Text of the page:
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Nat Genet. 2015 Feb;47(2):126-31. doi: 10.1038/ng.3186. Epub 2015 Jan 12.

No evidence that selection has been less effective at removing deleterious mutations in Europeans than in Africans.

Author information

1
1] Broad Institute of Harvard and MIT, Cambridge, Massachusetts, USA. [2] Department of Genetics, Harvard Medical School, Boston, Massachusetts, USA.
2
1] Broad Institute of Harvard and MIT, Cambridge, Massachusetts, USA. [2] Division of Genetics, Brigham and Women's Hospital, Harvard Medical School, Boston, Massachusetts, USA.
3
Division of Genetics, Brigham and Women's Hospital, Harvard Medical School, Boston, Massachusetts, USA.
4
1] Broad Institute of Harvard and MIT, Cambridge, Massachusetts, USA. [2] Department of Genetics, Harvard Medical School, Boston, Massachusetts, USA. [3] Howard Hughes Medical Institute, Harvard Medical School, Boston, Massachusetts, USA.

Abstract

Non-African populations have experienced size reductions in the time since their split from West Africans, leading to the hypothesis that natural selection to remove weakly deleterious mutations has been less effective in the history of non-Africans. To test this hypothesis, we measured the per-genome accumulation of nonsynonymous substitutions across diverse pairs of populations. We find no evidence for a higher load of deleterious mutations in non-Africans. However, we detect significant differences among more divergent populations, as archaic Denisovans have accumulated nonsynonymous mutations faster than either modern humans or Neanderthals. To reconcile these findings with patterns that have been interpreted as evidence of the less effective removal of deleterious mutations in non-Africans than in West Africans, we use simulations to show that the observed patterns are not likely to reflect changes in the effectiveness of selection after the populations split but are instead likely to be driven by other population genetic factors.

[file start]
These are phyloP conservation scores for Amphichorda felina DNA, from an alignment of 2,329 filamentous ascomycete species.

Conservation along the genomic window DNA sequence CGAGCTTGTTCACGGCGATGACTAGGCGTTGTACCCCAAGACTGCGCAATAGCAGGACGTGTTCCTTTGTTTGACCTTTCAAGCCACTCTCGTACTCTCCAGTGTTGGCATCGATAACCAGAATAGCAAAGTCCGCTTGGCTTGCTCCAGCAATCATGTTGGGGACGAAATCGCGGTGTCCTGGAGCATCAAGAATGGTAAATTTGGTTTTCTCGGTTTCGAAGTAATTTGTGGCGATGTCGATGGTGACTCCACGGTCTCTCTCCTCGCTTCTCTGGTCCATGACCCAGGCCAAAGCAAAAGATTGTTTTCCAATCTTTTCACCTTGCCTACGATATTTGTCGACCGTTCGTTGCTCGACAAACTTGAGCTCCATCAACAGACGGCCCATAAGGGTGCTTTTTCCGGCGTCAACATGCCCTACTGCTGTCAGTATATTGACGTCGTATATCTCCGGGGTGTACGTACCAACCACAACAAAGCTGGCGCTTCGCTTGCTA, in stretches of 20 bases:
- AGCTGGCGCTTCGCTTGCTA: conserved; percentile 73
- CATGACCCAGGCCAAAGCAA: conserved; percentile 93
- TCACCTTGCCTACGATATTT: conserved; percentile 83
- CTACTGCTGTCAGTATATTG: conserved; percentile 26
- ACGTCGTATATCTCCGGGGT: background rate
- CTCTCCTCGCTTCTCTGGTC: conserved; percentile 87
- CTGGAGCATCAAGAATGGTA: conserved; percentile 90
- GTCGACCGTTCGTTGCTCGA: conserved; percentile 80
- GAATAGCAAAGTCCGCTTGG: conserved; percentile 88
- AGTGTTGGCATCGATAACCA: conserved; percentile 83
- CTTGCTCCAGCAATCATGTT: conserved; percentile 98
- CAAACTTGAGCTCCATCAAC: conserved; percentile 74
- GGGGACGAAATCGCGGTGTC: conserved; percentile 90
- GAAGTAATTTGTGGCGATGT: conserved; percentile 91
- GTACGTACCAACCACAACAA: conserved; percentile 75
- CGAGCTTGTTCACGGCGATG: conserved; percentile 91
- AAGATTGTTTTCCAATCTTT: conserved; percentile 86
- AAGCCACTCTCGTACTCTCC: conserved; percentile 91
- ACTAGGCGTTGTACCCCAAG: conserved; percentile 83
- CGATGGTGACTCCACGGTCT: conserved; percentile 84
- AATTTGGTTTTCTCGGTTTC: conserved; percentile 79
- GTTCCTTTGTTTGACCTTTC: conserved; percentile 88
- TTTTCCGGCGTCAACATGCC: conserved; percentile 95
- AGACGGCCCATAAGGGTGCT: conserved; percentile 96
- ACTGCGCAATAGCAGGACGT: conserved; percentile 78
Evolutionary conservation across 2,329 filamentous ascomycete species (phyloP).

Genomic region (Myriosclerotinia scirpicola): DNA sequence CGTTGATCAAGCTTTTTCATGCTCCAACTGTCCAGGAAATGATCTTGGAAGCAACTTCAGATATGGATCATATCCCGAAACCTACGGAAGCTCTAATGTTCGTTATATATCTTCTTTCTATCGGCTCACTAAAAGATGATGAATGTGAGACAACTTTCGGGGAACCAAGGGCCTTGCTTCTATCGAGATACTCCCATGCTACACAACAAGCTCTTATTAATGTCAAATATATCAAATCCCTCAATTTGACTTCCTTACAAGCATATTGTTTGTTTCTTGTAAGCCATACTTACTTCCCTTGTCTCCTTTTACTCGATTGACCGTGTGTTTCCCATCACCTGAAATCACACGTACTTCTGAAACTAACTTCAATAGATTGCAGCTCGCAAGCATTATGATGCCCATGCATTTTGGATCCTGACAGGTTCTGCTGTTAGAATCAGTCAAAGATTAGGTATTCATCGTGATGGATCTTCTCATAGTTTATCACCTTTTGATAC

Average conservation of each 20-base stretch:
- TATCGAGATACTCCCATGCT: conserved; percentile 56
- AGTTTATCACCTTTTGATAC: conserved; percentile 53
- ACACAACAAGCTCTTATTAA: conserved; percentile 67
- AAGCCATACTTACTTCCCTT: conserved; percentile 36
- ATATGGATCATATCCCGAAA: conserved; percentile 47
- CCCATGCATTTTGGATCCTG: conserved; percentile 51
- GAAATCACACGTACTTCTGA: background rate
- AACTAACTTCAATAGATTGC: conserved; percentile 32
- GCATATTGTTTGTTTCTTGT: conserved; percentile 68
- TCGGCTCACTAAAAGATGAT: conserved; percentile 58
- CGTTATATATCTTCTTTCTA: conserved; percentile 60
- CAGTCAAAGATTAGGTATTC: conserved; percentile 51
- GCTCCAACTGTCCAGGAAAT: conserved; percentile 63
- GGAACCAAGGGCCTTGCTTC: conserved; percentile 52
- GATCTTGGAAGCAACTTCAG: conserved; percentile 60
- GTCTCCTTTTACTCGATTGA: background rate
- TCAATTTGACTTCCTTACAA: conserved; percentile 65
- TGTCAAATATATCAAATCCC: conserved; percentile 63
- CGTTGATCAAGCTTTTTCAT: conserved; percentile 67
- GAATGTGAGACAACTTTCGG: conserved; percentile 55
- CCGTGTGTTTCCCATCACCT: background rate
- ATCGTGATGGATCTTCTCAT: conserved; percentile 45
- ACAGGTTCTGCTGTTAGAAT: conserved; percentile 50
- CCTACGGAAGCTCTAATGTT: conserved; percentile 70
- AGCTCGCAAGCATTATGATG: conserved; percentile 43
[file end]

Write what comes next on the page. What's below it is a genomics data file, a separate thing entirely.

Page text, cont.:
PMID:
25581429
PMCID:
PMC4310772
DOI:
10.1038/ng.3186
[Indexed for MEDLINE]
Free PMC Article
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